I have thoroughly enjoyed reading Mansfield Park. This was my first experience with this story, having never read nor seen any movie of it. It was fantastic, and I felt the same joy and discovery I found when I first read Pride and Prejudice. I had forgotten how exquisitely Austen could put different story lines together into on main work.  I had forgotten how reading Austen is like taking a walk through an expertly landscaped garden, where new and wonderful things are revealed gradually and build upon the whole, not a fast and flat snapshot.  I had forgotten how reading Austen is like eating a fine meal of several courses until you nearly weep from appreciation of the culinary arts, not like a number 4 at the fast food joint.

Fanny Price is definitely not one of my favorite of Austen’s characters.  She’s too mousy, weak and put-upon.  I just wanted her to scream at them.  I wanted her to take the ice pick to Aunt Norris… but I guess that’d be a different genre.   She’s Austen’s answer to Cinderella, with a wicked aunt instead of a step-mother.  Lady Bertram is worthless as a wife, mother and person in general, doting completely on her pug.  As a mother Lady Bertram is wickedly bad; she is willing to sacrifice the happiness and future of her own children in deference to her own comfort.  It’s sickening to watch so many worthless people place themselves as superior to one of the only decent people at Mansfield.

Despite it all, horrible as it might be… I must admit that Mansfield holds one of my favorite Austen characters.  I cannot help but love Mrs. Norris as a character.  I have laughed so hard at her vexations and everytime she is foiled in her self-promoting schemes.  What’s more, Mrs. Norris is the literary twin of my grandmother, so I laugh even harder since I’ve met the woman.  Austen’s characters are my recycled relatives!

Pride and Prejudice by Jane Austen

Pride and Prejudice

Title: Pride and Prejudice
Author: Jane Austen
Publisher: Barnes & Noble Classics
Publish date: 2003
ISBN: 1593082010

“How despicably have I acted!” she cried. “I who have prided myself on my discernment! I, who have valued myself on my abilities! who have often disdained the generous candour of my sister, and gratified my vanity in useless or blameable distrust. How humiliating is this discovery! Yet, how just a humiliation! Had I been in love, I could not have been more wretchedly blind. But vanity, not love, has been my folly. Pleased with the preference of one, and offended by the neglect of the other, on the very beginning of our acquaintance, I have courted prepossession and ignorance, and driven reason away where either were concerned. Till this moment, I never knew myself.”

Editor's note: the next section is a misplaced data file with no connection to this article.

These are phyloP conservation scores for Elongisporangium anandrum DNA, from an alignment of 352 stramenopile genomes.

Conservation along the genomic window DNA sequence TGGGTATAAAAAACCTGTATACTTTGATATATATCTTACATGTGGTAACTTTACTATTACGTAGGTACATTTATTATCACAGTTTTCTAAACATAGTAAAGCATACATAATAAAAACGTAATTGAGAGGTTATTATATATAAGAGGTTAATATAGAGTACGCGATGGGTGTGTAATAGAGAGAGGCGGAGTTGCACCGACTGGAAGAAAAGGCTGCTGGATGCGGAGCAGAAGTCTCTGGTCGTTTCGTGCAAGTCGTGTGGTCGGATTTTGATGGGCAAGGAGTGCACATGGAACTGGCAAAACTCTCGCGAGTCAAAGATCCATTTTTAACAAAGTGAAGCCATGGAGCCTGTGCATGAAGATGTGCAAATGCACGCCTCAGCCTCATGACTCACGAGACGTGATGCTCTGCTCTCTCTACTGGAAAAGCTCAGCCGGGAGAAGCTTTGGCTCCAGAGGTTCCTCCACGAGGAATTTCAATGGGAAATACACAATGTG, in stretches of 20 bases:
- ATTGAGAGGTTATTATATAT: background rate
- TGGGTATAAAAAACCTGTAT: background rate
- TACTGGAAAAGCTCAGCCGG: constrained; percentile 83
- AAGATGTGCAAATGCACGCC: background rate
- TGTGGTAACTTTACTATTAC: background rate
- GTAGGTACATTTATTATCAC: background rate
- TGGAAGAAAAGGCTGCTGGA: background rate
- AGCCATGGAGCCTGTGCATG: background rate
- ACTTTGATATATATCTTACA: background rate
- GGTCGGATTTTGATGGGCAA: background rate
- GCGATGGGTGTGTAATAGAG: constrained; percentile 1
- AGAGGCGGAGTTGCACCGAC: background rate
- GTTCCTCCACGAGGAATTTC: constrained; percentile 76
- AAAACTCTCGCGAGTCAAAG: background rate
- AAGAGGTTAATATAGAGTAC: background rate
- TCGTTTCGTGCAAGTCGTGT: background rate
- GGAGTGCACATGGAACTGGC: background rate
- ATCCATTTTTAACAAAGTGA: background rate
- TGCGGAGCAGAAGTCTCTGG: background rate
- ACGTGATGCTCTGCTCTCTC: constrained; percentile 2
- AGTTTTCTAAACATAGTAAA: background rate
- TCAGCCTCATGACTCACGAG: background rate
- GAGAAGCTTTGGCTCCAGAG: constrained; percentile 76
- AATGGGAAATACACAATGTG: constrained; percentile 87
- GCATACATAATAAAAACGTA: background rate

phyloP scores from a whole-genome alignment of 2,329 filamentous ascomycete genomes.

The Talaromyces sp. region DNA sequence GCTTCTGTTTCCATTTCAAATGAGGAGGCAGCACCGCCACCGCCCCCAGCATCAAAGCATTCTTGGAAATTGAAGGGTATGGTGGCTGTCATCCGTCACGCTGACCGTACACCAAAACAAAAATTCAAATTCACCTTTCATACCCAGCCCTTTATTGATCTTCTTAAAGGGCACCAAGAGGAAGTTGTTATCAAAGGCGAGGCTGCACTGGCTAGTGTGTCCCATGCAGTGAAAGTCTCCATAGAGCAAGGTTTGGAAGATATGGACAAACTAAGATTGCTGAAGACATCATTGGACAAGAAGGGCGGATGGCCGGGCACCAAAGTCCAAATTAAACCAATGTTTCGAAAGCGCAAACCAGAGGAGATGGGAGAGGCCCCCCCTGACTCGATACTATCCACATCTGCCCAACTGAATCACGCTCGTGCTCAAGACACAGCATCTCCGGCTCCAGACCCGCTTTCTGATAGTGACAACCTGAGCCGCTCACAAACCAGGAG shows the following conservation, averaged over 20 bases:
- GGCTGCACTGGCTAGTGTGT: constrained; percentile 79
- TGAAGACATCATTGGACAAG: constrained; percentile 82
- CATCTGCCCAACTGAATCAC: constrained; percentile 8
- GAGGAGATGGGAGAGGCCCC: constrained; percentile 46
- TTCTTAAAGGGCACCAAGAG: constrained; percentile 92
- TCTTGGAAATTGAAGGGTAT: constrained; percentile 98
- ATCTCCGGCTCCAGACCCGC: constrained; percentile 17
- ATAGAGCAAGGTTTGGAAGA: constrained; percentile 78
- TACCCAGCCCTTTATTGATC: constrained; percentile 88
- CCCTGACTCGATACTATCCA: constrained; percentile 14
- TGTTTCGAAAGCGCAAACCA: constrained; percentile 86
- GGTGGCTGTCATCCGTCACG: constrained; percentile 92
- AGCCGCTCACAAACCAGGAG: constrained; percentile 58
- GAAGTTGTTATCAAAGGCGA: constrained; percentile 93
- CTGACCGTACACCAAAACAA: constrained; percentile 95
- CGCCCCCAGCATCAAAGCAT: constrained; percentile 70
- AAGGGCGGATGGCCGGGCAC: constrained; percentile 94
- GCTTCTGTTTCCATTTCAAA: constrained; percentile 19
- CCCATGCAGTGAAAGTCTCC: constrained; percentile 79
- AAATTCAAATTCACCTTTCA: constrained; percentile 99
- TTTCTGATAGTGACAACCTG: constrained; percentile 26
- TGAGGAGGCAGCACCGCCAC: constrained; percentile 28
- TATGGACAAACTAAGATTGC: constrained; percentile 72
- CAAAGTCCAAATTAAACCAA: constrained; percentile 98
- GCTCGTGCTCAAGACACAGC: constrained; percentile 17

Pride and Prejudice, or First Impressions, was first published in 1813 simply “by a lady”.  It is the story of two sisters, the one prefers to view the world through optimism, while the second with sarcasm and pleasure with her own wit and views.  While the first sister, Jane, learns by the end of the book that evil can and does exist in people, and that people can be vicious and cruel all the while wearing a pleasant face and friendly voice.  The second sister, Elizabeth, learns that all is not as it seems on the first impressions, and judgement should be reserved until more facts have come to light.

In Pride and Prejudicewe see Mr. and Mrs. Bennet’s family of five girls and no sons,  whose estate must fall to a male heir,  deal with concerns for their future.  Mr. Bennet prefers retreat to his study and occasionally regret not having saved for his family’s future after his death.  He is permissive of his youngest daughters’ wild and flirtatious behaviour chasing after soldiers.  He continually berates his younger three daughters in deference to the older two “sensible” daughters.  Mrs. Bennet chooses to contrive opportunities for her daughters to be alone with a potential suitor, such as sending her daughter out in the rain so she can catch a cold and be forced to stay at the suitor’s home.  She shows wanton favoritism of her silly, ill-behaved youngest daughters, making a fateful choice to send her to Brighton where the daughter makes a socially reprehensible choice that threatens to ruin the family all together.